At trial, the medical examiner testified that the cause of the victim's death was strangulation, with beating and stabbing as significant contributing conditions. The victim had 122 external injuries and 23 internal injuries caused by strangulation, blunt force trauma, and sharp instruments. According to the medical examiner, the injuries were inconsistent with a fall down the stairs. DNA analysis showed the victim's blood on the blade of one pair of scissors, both the victim's and Hills' blood on the blade of a second pair of scissors, and a mixture of two types of blood, from which Hills and the victim could not be excluded as donors, on the blade of a knife. DNA analysis also showed that the blood on Hills' clothing and hands was the victim's.

         Hills testified at trial that he woke from a deep sleep and found the victim lying next to him covered in blood and cold, and that he attempted to wake her and perform CPR before calling for help. He said that he found items of jewelry and the victim's cell phone missing. He also said that on the night before, which was Halloween, he and the victim drank a bottle of wine and then went to a local club for several hours where they danced until the victim said she was ready to go home and told him, "I think one of these hoes put something in your drink. Let's go." They walked home from the club, a mile to a mile-and-a-half.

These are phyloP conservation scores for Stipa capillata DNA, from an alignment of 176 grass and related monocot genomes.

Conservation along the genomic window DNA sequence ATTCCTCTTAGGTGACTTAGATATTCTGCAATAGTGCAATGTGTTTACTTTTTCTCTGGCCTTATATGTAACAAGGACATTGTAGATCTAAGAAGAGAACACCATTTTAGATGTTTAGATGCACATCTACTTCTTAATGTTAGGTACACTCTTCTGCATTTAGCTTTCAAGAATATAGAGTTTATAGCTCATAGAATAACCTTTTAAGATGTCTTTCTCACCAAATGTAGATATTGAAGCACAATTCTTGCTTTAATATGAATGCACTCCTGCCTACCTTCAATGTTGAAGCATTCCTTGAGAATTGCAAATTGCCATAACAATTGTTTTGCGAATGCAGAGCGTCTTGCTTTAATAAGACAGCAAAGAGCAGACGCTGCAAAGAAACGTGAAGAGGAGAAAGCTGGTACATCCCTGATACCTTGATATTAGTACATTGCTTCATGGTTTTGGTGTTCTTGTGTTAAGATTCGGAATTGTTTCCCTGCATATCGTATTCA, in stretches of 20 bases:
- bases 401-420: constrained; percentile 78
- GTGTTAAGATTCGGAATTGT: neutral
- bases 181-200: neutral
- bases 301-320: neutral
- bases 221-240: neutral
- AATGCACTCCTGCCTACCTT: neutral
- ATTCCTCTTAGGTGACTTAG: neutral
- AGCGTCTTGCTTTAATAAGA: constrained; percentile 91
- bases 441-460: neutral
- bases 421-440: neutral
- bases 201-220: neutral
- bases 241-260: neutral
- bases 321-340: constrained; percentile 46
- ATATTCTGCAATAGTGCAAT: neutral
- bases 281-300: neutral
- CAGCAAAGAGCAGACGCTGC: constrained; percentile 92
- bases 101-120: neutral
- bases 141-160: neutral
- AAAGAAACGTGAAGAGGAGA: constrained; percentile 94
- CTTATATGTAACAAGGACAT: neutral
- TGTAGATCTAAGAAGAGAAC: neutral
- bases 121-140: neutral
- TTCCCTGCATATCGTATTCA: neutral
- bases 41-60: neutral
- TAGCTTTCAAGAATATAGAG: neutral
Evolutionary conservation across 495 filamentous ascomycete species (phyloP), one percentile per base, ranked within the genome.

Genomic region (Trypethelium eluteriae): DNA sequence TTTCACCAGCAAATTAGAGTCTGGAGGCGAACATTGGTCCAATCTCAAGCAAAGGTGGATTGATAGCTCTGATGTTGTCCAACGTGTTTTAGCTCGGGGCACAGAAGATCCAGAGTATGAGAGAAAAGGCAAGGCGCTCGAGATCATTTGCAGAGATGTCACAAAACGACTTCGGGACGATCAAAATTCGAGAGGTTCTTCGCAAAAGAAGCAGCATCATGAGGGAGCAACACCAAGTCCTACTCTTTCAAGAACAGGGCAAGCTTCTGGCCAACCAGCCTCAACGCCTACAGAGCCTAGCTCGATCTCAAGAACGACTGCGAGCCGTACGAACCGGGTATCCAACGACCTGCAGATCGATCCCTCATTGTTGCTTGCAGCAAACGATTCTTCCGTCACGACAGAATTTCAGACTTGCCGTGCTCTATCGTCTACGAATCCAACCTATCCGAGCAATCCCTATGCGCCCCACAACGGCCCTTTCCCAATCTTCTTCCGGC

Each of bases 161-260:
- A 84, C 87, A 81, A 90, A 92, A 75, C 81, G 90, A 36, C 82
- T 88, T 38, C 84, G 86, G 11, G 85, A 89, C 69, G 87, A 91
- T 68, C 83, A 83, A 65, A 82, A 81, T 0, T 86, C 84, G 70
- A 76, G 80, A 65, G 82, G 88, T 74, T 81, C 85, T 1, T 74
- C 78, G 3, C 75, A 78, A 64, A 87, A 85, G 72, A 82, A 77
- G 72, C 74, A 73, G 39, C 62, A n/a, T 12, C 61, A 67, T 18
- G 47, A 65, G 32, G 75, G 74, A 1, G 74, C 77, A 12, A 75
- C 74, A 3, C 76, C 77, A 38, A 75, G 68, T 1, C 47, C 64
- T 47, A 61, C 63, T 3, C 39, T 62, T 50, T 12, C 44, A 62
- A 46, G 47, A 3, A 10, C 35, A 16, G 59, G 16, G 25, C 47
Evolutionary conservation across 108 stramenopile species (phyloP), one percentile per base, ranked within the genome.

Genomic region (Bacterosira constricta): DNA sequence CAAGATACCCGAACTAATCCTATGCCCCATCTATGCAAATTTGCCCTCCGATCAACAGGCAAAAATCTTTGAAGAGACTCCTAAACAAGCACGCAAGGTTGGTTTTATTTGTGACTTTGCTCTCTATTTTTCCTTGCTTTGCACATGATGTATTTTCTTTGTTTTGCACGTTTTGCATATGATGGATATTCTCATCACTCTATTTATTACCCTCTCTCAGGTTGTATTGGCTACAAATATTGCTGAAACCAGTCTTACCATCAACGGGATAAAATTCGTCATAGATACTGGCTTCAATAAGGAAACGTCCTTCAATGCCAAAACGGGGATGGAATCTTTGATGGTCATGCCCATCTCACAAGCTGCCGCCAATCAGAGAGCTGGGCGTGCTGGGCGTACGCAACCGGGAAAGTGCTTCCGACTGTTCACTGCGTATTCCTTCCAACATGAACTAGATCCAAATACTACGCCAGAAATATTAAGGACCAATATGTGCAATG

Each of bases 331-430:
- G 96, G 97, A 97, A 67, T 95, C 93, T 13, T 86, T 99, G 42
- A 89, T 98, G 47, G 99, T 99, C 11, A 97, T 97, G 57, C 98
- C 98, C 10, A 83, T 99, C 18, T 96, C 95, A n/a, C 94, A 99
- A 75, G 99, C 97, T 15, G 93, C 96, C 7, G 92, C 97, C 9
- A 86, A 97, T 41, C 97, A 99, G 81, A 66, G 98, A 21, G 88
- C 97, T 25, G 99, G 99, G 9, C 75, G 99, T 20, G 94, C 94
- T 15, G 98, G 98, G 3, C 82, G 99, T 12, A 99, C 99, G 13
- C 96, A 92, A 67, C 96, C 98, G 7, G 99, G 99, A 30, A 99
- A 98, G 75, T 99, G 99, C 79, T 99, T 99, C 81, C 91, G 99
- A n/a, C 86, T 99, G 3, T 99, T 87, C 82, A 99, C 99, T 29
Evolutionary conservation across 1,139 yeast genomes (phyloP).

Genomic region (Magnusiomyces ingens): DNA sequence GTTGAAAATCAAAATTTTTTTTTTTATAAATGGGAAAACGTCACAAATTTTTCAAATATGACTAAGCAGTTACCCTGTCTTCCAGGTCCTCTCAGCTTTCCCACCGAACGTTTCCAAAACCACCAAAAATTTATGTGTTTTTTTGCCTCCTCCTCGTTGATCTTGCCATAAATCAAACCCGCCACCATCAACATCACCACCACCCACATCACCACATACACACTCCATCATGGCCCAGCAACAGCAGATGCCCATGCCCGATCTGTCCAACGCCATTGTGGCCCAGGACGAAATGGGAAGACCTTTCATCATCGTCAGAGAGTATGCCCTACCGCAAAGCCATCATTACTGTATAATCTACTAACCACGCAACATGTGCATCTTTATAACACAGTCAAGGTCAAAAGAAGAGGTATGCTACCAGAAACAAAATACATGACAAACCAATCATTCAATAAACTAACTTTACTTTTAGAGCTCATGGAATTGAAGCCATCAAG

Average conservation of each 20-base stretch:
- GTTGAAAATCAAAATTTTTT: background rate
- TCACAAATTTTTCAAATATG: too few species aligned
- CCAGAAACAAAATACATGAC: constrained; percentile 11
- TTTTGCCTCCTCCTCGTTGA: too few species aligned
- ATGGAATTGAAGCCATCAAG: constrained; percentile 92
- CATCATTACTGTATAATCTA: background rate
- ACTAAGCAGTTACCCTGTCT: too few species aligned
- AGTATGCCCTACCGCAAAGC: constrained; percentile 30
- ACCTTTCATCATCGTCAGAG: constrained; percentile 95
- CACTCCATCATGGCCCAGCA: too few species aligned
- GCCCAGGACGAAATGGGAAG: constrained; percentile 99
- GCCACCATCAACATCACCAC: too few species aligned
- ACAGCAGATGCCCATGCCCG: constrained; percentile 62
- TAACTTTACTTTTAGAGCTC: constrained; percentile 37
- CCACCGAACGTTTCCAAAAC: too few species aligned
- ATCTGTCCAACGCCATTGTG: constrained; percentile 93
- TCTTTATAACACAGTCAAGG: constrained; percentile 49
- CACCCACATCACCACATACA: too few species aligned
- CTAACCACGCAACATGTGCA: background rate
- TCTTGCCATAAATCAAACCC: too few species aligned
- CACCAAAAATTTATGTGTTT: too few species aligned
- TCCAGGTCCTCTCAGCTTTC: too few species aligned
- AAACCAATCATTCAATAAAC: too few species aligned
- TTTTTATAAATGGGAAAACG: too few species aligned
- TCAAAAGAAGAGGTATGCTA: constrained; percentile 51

Hills testified that he believed that "somebody really did put something in my drink, " because he felt tired, sweated profusely, and slept very heavily. But he reluctantly acknowledged on cross- examination that he did not tell the police about the missing items or the victim's alleged statement to him about something being put in his drink. He agreed that he told the police that he was "much more sober" than the victim, and when asked why he did not tell the police that he was "more intoxicated than [his] wife, " he responded, "Well, I wasn't intoxicated like that." He was able to walk about a mile-and-a-half from the club to the house without difficulty and speak to a neighbor when he arrived. He also acknowledged that he told the police that he locked the door when he and the victim arrived home and that no one else was there. Finally, he admitted that at some point the victim was crying for someone to call 911, and that he did not do so, claiming that "[s]he'd played like that before."